To complete the healing process, your vet will bandage your cat’s head in a way that places pressure on the ear. This will prevent the pocket from filling again.
Surgery may result in some scarring and changes to your cat’s ear, but it will result in significantly less scarring than if the ear hadn’t been treated properly.
And, the good news is, surgery provides a permanent solution, since the odds of a hematoma happening in that ear again after surgery are very slim.
SEE ALSO: Aural Hematomas in Dogs
What’s recovery like after aural hematoma surgery?
A cat may have some soreness for a few days following surgery, but your veterinarian will give you pet-safe medications for them to address pain and inflammation, as well as antibiotics if indicated.
An Elizabethan collar is also needed, to prevent your pet from scratching their ear—this reduces the risk of inflammation, bleeding, or accidentally removing the sutures too soon. And, most pets will have a bandage on their head to help protect the ear and place gentle pressure.
Your vet will let you know how to monitor and care for your pet at home after surgery, and when to come back in for rechecks and for suture removal.
My cat’s hematoma just popped on its own. What should I do?
Sometimes, hematomas burst on their own (you’ll know when this happens because blood will issue out of your cat’s ear as they shake their head from side to side). Initially, your cat will feel relief since the pressure will be released from the area. Unfortunately, there’s a high chance the hematoma will return. Without a vet visit and surgery, hematomas are very prone to filling back up. And, additionally, the open wound could lead to an infection.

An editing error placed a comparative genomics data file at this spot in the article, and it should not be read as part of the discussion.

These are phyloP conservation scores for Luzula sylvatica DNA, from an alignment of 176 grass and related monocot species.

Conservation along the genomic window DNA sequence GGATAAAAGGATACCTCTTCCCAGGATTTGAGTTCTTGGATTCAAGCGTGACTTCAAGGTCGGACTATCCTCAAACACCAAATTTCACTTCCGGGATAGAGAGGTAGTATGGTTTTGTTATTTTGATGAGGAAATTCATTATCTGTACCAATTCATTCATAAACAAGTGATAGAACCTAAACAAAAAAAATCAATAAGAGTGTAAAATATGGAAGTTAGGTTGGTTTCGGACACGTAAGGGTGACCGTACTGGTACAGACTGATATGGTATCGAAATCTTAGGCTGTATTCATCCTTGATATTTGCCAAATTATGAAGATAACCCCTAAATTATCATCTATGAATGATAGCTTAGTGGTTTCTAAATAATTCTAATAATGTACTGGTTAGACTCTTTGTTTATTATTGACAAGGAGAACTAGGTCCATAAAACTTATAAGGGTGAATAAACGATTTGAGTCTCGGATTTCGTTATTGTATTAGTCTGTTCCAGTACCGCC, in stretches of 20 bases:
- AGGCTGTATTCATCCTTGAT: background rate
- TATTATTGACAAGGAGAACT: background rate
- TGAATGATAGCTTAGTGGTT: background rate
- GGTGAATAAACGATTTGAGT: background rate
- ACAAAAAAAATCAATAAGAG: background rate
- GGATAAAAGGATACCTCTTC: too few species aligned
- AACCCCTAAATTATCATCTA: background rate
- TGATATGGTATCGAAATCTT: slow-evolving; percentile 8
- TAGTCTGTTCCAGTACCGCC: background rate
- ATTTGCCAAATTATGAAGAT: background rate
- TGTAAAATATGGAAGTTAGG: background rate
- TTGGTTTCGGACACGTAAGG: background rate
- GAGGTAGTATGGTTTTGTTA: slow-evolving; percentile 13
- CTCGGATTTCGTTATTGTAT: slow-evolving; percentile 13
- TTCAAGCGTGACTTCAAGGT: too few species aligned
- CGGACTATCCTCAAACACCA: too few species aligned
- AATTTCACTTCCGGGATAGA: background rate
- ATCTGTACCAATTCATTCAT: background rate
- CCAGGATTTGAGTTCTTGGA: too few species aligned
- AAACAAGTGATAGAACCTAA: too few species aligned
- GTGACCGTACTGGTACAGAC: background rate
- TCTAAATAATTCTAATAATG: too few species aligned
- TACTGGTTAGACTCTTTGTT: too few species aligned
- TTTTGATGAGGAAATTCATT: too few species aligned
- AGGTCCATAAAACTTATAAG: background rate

If you can’t see a veterinarian right away, here are some home treatments you can do in the meantime:
- Gently clean the area with warm water and a mild, non-stinging cleaning solution (like dilute chlorhexidine or povidone-iodine). If your kitty is resisting, though, don’t force the cleaning. Also, avoid getting the solution near their eyes.
- If your cat allows, place gentle pressure on the area to help it fully drain.
Remember, these are just short-term solutions. You’ll still need to visit a vet as soon as possible so your pet can heal properly.
What happens if my cat’s aural hematoma is left untreated?
Without treatment, a hematoma will eventually decrease in size and form scar tissue on its own. This isn’t recommended though. If left untreated, the following will likely occur.
- Your pet will be in pain. Until the hematoma heals, the swelling, pressure, and weight of the hematoma will likely cause discomfort.
- If the ear flap is very swollen, it could block access to your kitty’s ear canal, preventing you from treating an underlying ear infection, if present.
- An aural hematoma can take over a month to shrink down on its own, and even longer for an especially large one. During this time, your cat will be in pain.
- The hematoma can reoccur. Even if the swollen area appears to be shrinking, it can fill up again at any time.
- Letting a hematoma heal on its own will result in "cauliflower ear" due to an excess of scar tissue.
For all these reasons, it’s much better to seek treatment for your kitty.
While a hematoma isn’t an emergency, it should be addressed as soon as possible.
Faster treatment will minimize scar formation and prevent the discomfort of pressure and a heavy ear flap.
In addition to treating the hematoma, your vet can also talk to you about what caused the hematoma and how to prevent it from happening in your cat’s other ear.
If you suspect your cat has an aural hematoma, bring them to Bond Vet. We’ll diagnose your pet, treat the condition, and address any underlying issues that may exist.